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Reliably using memory cards and file systems in embedded systems

Discussion in 'Embedded' started by amrbekhit, Nov 23, 2011.

  1. amrbekhit

    amrbekhit Guest

    Hello all,

    What is the best way to use non-user-serviceable memory cards with file systems in embedded systems that can lose power at any time? The way I see it,there are two problems that need to be addressed:

    1 - File system corruption due to sudden power loss immediately after the file system has erased a sector on a device.
    2 - File system fragmentation (especially if you're not running an OS like Linux. and so don't have access to defragmentation software. In my case, myfirmware is on the metal).

    So far, I can only think of the following ways to solve the above two problems:

    1 - Regarding the power supply issues, either use a UPS so that the system is never turned off, or have a short term backup supply that can provide enough power for the system to safely close all file handles and write everything it needs to the memory card after it detects that main power has been lost.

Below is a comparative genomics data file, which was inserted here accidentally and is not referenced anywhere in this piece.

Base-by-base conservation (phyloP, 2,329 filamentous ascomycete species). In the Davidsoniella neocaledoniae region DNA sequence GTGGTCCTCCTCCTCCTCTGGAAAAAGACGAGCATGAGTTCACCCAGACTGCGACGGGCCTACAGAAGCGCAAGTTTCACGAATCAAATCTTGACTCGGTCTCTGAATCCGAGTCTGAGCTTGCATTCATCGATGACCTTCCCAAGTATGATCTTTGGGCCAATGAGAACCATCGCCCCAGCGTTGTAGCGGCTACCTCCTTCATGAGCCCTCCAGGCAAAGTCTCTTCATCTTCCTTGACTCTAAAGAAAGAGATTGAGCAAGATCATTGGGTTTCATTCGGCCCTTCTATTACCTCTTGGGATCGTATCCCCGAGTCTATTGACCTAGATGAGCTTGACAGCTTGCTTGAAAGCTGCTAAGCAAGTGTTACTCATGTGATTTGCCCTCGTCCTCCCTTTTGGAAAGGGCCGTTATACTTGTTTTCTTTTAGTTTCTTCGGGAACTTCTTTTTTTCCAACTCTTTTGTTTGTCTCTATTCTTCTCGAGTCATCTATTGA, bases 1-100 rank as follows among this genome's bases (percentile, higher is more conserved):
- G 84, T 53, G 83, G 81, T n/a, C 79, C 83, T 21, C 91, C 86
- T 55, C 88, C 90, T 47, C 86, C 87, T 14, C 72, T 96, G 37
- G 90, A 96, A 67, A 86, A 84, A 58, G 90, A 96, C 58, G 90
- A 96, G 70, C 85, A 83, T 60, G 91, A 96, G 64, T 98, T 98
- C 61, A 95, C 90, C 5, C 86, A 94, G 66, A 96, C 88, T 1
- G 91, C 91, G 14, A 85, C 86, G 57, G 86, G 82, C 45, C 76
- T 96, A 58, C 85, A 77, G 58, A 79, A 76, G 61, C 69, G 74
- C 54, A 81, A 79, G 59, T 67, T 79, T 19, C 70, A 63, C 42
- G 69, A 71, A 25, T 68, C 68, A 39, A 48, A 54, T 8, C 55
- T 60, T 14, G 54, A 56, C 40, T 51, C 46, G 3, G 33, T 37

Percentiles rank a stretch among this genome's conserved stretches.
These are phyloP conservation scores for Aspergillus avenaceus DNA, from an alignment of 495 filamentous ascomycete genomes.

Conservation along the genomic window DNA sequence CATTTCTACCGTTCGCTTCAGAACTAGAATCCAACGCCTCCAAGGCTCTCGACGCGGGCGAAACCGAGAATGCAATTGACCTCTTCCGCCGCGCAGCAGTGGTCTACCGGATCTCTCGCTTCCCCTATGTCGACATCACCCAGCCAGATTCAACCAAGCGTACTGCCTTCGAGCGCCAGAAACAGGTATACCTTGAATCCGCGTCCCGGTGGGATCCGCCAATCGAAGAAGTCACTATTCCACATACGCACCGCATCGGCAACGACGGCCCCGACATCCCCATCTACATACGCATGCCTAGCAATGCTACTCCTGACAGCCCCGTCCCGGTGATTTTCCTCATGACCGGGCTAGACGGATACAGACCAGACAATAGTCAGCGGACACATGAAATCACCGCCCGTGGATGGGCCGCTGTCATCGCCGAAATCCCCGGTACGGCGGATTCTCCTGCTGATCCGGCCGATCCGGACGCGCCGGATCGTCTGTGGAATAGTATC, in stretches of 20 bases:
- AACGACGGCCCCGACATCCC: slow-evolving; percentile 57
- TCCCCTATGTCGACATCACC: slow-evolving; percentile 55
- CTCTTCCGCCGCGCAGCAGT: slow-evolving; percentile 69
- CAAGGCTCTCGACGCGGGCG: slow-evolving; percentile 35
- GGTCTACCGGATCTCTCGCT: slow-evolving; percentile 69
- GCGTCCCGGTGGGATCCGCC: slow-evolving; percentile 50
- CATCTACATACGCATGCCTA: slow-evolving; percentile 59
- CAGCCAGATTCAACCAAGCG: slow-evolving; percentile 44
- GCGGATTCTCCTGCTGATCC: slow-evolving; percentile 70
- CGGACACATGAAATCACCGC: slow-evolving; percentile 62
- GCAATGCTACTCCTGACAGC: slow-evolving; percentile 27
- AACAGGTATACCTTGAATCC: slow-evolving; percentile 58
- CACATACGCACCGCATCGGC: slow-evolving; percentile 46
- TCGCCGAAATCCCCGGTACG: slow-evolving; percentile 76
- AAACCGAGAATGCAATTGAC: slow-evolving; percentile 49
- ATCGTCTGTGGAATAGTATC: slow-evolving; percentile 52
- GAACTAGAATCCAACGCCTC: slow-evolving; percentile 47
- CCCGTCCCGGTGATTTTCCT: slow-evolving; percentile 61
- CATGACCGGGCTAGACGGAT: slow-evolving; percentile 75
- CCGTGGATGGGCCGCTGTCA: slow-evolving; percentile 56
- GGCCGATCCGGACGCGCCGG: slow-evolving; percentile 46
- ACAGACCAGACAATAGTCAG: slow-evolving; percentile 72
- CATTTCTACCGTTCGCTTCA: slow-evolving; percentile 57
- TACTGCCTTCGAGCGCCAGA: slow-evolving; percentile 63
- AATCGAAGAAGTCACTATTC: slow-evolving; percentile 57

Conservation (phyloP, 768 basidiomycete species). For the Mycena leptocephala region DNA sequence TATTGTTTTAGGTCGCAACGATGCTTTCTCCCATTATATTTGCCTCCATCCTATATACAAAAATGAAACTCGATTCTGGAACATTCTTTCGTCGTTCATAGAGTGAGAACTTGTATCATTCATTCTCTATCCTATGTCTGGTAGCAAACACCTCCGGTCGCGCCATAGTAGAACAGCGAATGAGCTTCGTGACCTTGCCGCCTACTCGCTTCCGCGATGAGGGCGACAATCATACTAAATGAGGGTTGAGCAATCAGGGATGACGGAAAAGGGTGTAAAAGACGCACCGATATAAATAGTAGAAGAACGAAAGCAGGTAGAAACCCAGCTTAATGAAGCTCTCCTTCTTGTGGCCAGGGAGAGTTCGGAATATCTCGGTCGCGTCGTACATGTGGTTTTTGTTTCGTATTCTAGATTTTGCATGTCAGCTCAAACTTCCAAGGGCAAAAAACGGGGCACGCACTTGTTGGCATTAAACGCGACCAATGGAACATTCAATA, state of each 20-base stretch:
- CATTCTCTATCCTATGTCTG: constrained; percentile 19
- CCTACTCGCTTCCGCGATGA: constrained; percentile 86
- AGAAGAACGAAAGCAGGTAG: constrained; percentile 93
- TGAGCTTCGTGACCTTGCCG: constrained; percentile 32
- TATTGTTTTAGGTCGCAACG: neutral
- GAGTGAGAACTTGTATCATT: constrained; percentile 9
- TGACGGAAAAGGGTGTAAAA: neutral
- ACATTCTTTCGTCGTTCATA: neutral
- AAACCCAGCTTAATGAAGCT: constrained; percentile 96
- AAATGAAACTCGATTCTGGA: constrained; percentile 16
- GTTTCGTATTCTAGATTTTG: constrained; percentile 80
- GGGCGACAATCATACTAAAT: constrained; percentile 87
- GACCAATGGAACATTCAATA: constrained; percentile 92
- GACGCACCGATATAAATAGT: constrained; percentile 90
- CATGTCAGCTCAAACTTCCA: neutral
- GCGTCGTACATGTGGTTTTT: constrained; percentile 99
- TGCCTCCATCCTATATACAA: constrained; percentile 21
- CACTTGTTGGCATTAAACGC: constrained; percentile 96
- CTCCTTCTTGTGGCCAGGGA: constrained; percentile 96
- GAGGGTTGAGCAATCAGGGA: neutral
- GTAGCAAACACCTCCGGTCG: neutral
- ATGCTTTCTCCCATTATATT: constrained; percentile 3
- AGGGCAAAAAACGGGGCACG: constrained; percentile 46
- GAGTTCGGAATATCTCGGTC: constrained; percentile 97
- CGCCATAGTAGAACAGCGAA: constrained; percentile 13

2 - Regarding the fragmentation issues, the system could be programmed to regularly reformat the memory card at suitable times (e.g. for my application, a remote datalogger, once all the data files have been successfully sentto the server).

    What other problems would one need to address when using memory cards and file systems in embedded systems, and how would one overcome them?


    Amr Bekhit
    amrbekhit, Nov 23, 2011
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  2. amrbekhit

    Arlet Ottens Guest

    Use maximum cluster size to minimize fragmentation. Also, if possible,
    pre-allocate logfiles to a large size after opening them (create file,
    seek to max size, and write a zero byte). Deleting all logfiles will be
    enough to clear any fragmentation, you don't have to reformat the card.
    Arlet Ottens, Nov 23, 2011
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  3. amrbekhit

    David Brown Guest

    It doesn't just have to be in connection with an erase - non-journalled
    file systems can get corrupt if power is lost during any write.

    Also note that some memory cards can get seriously corrupt from
    unexpected power loss, even if you have a good filesystem on it. In